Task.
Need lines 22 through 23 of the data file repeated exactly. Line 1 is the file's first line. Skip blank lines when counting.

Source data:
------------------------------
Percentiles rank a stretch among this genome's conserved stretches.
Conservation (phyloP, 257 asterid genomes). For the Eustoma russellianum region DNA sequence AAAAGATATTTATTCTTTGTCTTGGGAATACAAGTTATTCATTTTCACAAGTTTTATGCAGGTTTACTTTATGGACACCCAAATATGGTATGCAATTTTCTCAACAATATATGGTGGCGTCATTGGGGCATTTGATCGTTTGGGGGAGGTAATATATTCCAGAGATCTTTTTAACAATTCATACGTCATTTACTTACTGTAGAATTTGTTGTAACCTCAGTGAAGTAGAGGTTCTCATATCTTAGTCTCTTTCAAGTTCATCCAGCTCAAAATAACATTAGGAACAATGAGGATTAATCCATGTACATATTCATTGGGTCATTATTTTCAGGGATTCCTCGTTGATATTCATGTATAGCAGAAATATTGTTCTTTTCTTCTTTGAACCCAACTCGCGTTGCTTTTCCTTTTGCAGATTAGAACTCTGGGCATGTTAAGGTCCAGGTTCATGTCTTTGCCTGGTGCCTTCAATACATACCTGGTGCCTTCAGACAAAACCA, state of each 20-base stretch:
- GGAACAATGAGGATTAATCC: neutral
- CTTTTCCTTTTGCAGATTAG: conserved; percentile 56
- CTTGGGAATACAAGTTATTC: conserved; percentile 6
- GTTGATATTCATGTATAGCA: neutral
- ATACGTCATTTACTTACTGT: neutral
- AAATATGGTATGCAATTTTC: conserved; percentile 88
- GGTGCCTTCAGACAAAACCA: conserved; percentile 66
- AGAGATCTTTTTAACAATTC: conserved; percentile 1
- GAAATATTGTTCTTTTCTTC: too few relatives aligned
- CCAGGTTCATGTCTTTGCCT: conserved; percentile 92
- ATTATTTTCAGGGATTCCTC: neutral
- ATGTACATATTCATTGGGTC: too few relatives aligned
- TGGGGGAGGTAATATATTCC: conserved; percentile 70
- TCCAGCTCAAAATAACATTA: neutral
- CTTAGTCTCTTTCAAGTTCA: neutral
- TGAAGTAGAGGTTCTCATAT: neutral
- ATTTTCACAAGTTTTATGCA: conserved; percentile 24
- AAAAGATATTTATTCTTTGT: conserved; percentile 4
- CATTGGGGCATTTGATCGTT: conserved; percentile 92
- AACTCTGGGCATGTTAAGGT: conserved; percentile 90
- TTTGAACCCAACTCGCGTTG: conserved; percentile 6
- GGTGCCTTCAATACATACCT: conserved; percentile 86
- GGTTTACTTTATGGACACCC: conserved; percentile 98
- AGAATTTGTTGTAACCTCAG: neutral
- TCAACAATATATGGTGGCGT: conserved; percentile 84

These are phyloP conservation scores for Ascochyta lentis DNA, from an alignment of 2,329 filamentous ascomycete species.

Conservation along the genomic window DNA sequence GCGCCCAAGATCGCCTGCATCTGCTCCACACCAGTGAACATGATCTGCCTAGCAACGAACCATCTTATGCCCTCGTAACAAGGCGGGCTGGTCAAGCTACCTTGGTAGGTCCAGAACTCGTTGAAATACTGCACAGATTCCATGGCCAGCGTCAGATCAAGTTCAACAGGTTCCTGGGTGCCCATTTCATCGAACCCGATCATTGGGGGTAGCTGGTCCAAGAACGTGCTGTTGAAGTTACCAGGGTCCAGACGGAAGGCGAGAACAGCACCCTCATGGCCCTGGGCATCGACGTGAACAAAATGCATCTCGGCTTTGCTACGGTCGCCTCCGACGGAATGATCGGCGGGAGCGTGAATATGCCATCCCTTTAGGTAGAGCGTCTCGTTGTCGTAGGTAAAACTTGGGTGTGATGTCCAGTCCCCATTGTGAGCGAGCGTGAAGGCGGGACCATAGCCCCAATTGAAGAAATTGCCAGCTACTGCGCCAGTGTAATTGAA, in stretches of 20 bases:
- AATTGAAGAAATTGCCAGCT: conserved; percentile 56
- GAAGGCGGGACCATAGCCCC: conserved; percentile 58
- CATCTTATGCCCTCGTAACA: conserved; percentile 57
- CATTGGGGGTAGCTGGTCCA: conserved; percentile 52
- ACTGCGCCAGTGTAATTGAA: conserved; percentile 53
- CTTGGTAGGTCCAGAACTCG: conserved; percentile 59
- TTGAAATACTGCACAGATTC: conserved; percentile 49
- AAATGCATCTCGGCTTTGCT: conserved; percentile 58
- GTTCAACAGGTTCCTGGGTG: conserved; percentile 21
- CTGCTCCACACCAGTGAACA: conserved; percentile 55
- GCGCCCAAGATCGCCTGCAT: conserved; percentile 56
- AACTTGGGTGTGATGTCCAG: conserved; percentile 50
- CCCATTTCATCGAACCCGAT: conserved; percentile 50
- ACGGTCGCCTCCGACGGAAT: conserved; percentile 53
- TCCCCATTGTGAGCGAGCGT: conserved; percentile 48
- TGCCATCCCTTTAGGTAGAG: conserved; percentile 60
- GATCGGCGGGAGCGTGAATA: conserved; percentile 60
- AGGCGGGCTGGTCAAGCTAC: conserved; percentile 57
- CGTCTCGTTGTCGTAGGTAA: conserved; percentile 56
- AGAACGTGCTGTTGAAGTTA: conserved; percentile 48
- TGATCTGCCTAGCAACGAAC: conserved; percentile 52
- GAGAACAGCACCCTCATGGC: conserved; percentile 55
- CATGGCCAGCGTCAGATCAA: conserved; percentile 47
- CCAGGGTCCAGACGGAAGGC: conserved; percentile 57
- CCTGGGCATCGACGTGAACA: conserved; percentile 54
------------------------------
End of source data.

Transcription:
- AACTCTGGGCATGTTAAGGT: conserved; percentile 90
- TTTGAACCCAACTCGCGTTG: conserved; percentile 6